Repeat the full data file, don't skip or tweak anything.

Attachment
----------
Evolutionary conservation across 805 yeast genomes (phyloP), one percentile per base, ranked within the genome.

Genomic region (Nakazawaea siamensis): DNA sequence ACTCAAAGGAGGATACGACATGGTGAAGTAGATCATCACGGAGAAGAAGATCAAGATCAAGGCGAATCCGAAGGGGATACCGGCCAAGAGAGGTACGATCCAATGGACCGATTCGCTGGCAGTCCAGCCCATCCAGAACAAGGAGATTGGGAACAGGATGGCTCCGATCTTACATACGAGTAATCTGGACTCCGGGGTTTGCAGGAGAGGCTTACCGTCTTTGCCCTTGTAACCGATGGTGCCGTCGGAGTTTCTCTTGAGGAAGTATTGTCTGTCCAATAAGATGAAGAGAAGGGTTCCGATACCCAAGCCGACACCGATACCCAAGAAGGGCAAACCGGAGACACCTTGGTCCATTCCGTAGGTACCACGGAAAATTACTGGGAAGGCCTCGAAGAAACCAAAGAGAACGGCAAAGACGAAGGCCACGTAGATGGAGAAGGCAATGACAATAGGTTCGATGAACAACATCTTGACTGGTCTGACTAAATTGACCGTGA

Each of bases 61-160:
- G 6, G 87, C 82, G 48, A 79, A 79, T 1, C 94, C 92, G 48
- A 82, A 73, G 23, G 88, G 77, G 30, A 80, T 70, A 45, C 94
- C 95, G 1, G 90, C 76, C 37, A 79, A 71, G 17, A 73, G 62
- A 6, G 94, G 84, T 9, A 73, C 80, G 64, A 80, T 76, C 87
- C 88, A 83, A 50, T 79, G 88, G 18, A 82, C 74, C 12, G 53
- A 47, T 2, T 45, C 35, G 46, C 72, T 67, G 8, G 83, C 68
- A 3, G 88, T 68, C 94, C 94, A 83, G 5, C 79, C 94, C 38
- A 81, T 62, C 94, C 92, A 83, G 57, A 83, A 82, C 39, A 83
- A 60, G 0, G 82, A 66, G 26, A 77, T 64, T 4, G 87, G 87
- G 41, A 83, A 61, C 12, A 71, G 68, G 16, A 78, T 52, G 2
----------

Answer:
Evolutionary conservation across 805 yeast genomes (phyloP), one percentile per base, ranked within the genome.

Genomic region (Nakazawaea siamensis): DNA sequence ACTCAAAGGAGGATACGACATGGTGAAGTAGATCATCACGGAGAAGAAGATCAAGATCAAGGCGAATCCGAAGGGGATACCGGCCAAGAGAGGTACGATCCAATGGACCGATTCGCTGGCAGTCCAGCCCATCCAGAACAAGGAGATTGGGAACAGGATGGCTCCGATCTTACATACGAGTAATCTGGACTCCGGGGTTTGCAGGAGAGGCTTACCGTCTTTGCCCTTGTAACCGATGGTGCCGTCGGAGTTTCTCTTGAGGAAGTATTGTCTGTCCAATAAGATGAAGAGAAGGGTTCCGATACCCAAGCCGACACCGATACCCAAGAAGGGCAAACCGGAGACACCTTGGTCCATTCCGTAGGTACCACGGAAAATTACTGGGAAGGCCTCGAAGAAACCAAAGAGAACGGCAAAGACGAAGGCCACGTAGATGGAGAAGGCAATGACAATAGGTTCGATGAACAACATCTTGACTGGTCTGACTAAATTGACCGTGA

Each of bases 61-160:
- G 6, G 87, C 82, G 48, A 79, A 79, T 1, C 94, C 92, G 48
- A 82, A 73, G 23, G 88, G 77, G 30, A 80, T 70, A 45, C 94
- C 95, G 1, G 90, C 76, C 37, A 79, A 71, G 17, A 73, G 62
- A 6, G 94, G 84, T 9, A 73, C 80, G 64, A 80, T 76, C 87
- C 88, A 83, A 50, T 79, G 88, G 18, A 82, C 74, C 12, G 53
- A 47, T 2, T 45, C 35, G 46, C 72, T 67, G 8, G 83, C 68
- A 3, G 88, T 68, C 94, C 94, A 83, G 5, C 79, C 94, C 38
- A 81, T 62, C 94, C 92, A 83, G 57, A 83, A 82, C 39, A 83
- A 60, G 0, G 82, A 66, G 26, A 77, T 64, T 4, G 87, G 87
- G 41, A 83, A 61, C 12, A 71, G 68, G 16, A 78, T 52, G 2